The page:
Haberstroh: Definitely a bad move for the short term, and potentially a good move for the long term. There's just no two ways about it: The Thunder just lost an Olympian and got very little in return for this season. Kevin Martin is a brittle, one-dimensional player who might be the worst defender at his position. This is about a small-market team seeking future flexibility. Remember, the Lakers earn $250 million a year off their TV deal, but the Thunder make only about $15 million from theirs. Presti has to play a different game, thanks to the harsher CBA that was supposed to help his cause.
Stein: Normally I have nothing but praise for the most decisive of teams -- and perhaps Presti will ultimately be proven to be a visionary for moving Harden out faster than anyone imagined -- but it's way too soon to throw out words like good. The Thunder undeniably got a lot here. Two future first-round picks, 2012 lottery pick Jeremy Lamb and an accomplished scorer in Kevin Martin is a legit haul. But the Thunder also just broke up a trio of All-Star-caliber kiddies that truly loved playing together. They had the option of playing this season out and then dealing with everything in July had they wished. That likely would have meant matching a max offer to Harden in restricted free agency and quite possibly waiving the likes of Kendrick Perkins via the amnesty clause, but isn't that better than telling Durant and Westbrook that Harden is gonzo mere hours before opening night?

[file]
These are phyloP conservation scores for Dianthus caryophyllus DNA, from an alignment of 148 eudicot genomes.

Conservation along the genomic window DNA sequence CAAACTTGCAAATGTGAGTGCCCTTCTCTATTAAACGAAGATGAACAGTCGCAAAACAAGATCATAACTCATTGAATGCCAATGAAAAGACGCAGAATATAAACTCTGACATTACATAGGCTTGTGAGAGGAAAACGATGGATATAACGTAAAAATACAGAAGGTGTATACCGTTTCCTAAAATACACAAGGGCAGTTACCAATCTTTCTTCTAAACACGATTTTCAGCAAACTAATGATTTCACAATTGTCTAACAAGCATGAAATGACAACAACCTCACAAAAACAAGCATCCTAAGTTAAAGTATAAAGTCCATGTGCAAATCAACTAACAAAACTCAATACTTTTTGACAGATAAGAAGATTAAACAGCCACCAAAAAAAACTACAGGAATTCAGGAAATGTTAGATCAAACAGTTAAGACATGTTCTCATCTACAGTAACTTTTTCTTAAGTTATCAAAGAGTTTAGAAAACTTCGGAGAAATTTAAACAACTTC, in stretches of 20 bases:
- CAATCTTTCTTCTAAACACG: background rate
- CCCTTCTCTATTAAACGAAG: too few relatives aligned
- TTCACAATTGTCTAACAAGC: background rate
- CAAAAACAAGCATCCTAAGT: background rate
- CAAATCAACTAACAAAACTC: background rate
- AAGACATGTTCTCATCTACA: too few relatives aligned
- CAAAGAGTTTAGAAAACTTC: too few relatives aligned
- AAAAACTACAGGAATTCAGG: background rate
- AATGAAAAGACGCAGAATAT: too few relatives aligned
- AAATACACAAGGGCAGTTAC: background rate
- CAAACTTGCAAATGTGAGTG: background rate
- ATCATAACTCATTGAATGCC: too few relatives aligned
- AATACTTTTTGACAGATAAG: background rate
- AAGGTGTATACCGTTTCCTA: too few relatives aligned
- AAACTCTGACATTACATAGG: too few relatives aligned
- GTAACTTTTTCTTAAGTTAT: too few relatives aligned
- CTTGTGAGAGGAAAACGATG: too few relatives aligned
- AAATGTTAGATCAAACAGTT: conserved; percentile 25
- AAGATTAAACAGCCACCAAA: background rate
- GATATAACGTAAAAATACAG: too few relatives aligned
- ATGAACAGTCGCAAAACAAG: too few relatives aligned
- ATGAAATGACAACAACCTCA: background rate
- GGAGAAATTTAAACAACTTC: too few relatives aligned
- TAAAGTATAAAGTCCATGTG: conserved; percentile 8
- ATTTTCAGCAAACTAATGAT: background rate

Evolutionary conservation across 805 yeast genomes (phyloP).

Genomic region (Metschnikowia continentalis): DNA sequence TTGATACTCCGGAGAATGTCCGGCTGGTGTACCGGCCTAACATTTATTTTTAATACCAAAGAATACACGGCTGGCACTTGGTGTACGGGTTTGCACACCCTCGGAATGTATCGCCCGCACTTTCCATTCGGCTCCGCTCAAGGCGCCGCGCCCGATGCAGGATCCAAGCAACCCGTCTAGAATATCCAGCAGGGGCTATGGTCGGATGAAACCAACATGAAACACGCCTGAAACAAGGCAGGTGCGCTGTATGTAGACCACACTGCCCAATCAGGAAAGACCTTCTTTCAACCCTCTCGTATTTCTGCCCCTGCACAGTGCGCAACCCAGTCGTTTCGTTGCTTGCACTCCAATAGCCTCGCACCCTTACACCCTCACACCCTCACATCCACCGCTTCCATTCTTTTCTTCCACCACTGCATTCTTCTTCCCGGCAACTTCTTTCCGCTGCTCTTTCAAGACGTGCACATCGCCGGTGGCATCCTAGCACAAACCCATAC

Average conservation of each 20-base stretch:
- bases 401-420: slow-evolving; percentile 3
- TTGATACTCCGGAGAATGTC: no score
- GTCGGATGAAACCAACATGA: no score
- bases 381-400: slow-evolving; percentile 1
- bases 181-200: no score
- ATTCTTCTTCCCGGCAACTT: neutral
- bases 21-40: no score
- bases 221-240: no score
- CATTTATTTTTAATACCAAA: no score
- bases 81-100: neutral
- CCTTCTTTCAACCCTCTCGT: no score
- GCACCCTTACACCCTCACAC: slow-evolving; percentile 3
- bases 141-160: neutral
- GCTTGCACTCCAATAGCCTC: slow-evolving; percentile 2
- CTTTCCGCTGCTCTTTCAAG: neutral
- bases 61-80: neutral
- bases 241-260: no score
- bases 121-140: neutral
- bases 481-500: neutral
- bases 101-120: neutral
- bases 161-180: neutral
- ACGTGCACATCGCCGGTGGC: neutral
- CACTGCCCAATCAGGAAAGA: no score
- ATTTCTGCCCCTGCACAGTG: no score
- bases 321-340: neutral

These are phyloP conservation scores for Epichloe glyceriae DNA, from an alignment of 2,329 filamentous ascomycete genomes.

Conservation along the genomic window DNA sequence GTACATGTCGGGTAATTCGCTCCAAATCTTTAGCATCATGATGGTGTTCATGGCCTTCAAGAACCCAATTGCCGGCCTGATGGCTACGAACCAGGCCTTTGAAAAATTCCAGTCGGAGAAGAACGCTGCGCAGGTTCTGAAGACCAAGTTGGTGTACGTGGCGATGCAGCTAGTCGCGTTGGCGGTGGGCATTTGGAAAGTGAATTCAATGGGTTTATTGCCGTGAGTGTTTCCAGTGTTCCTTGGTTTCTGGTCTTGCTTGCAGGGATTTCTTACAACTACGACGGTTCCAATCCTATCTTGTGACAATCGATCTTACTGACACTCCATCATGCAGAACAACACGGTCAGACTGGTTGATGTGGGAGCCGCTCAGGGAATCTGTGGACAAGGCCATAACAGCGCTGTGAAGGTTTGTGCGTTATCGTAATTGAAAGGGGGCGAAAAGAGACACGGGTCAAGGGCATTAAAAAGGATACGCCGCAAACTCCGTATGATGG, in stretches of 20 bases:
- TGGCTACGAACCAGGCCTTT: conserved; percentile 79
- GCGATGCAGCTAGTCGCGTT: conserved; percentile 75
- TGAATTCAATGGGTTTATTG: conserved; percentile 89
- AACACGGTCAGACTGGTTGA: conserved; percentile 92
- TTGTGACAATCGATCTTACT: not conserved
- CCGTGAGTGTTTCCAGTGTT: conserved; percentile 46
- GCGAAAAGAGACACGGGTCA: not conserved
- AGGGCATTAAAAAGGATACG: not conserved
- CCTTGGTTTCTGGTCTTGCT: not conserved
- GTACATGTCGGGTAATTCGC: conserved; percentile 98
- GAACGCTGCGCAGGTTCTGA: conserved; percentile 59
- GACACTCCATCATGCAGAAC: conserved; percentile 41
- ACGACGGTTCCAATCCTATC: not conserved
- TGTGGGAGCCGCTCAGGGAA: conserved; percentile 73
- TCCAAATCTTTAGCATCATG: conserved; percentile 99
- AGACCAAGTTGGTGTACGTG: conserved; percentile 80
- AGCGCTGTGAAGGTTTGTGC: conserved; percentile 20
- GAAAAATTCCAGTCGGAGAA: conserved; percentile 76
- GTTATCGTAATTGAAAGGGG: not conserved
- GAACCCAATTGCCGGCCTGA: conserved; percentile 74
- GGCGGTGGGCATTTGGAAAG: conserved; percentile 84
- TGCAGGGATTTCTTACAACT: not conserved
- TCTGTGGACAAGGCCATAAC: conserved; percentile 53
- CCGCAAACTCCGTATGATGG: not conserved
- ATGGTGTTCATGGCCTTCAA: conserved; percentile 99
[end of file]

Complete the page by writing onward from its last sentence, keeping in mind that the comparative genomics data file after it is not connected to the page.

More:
Verrier: Bad move. If the mandate was to avoid the new CBA's more draconian luxury tax at all costs, kudos to Sam Presti for his guts and for positioning his club to be in the title picture long-term. But I don't know how OKC can rip a piece away from a young core that was three wins away from a title -- five days from its opener, no less. Decent return, but why take the risk?
3. Good or bad move for Houston?
Gutierrez: Bad move. Daryl Morey must've found the right set of numbers that told him Harden was a star, because using the eye test, it doesn't seem he's capable of handling that type of responsibility. He's a nice piece, but this trade doesn't even secure the Rockets a playoff spot this season.
Haberstroh: Good move. James Harden (A) is 23 years old, (B) averaged 29 points per 36 minutes last season when he didn't share the court with Russell Westbrook and (C) is generally considered a heck of a teammate. Yes, the Beard is worth every penny of a max contract (Eric Gordon ring a bell?). Houston won't vie for the title quite yet, but you can pencil them into the playoff chase, especially if Omer Asik continues his Dwight Howard act from this preseason.